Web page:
Neo Architects, led by the talented and seasoned architect Dries Verbeek, were brought on board to access the limited space available in line with the vision, and as part of the design process (following extensive research), they presented their initial proposals. Although their designs were radically different and more modern than any synagogue in Israel, or traditional church, the team made a strong case that their interpretation of my vision touched the need of society. I came to understand that the old-world spaces, albeit romantic, was not an ideal solution for modern-day society. Their conceptual design solution was so well researched and the reasoning so rational and aligned with the overall vision, that I was immediately convinced that they were heading in the right direction. They were challenging traditional thinking and presenting solutions to problems I was not aware of before. Financing a project of this nature is always a challenge, but as one would expect it was miraculously provided for, so budgets were not just approved but were increased and the project was underway.


The passion of the architectural team was immediately evident as they went through the initial design stages. They integrated design requests while shaping it in ways we couldn’t have imagined. The design and subsequent construction was extremely challenging, but the design continued to evolve as the project progressed. The continued involvement of the architectural team was critical at several infliction points, but they expertly and with professionalism navigated the treacherous construction landscape and eventually delivered something very unique. 


Practically the chapel offers seating to almost 50 people with the garden providing space for larger outdoor gatherings in separate prayer groups, individuals or even small weddings. Mature olive trees were relocated with great difficulty to bring with them a feeling of permanence and something of the old world.  Renowned sculptor, Anton Smith, loved the vision and partnered with the team to permanently display the most incredible artwork “Crouching Man”, depicting a man in worship and devotion. The piece now forms the center and is the main focus point of the garden. Water flowing from the garden turns the building into a floating ark, and brings with it a sense of peace and communion with God.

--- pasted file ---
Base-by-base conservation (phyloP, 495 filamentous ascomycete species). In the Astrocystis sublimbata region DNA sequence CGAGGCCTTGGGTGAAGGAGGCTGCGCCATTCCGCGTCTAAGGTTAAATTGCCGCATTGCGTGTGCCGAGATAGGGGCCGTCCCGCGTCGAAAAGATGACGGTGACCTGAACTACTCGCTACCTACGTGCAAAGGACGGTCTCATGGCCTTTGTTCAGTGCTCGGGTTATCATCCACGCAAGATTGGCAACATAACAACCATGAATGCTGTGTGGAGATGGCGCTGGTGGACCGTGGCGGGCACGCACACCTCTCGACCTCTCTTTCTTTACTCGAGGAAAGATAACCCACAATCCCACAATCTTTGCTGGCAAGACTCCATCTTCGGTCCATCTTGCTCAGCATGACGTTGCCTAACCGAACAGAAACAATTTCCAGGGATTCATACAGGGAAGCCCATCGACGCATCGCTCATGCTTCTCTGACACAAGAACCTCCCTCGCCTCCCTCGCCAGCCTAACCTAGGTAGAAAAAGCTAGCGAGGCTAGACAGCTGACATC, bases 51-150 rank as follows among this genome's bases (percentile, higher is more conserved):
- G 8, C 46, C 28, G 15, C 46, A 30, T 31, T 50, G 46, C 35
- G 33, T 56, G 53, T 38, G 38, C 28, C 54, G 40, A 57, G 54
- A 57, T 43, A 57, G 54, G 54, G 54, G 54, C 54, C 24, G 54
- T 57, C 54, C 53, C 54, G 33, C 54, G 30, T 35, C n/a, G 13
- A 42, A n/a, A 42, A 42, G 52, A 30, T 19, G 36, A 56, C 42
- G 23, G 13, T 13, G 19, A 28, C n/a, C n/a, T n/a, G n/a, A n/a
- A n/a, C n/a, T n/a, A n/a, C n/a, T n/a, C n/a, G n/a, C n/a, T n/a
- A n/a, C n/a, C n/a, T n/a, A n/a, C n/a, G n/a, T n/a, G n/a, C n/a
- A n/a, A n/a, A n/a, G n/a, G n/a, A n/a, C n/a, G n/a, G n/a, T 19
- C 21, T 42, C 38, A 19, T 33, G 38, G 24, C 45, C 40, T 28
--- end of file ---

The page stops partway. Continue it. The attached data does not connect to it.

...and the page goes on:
Several months later I parked my car under the lush trees in front of the Doxa Deo Brooklyn gate. Wanting to see how the garden settled in, whether the building held up through the rainy season and, in all honesty, looking for a few quiet minutes while I contemplated something personal, I walked through the doors. I was surprised to see several silent individuals sitting with bowed heads widely interspersed through the small chapel. I took a seat towards the back and closed my eyes. My senses reeled at the silence that suddenly wrapped around me like a comfortable blanket. The rustling of leaves and water was the only sounds. I spent several minutes in deep prayer and when I opened my eyes I caught a last glimpse of a young man smilingly leaving through the door. 

The vision was now a reality.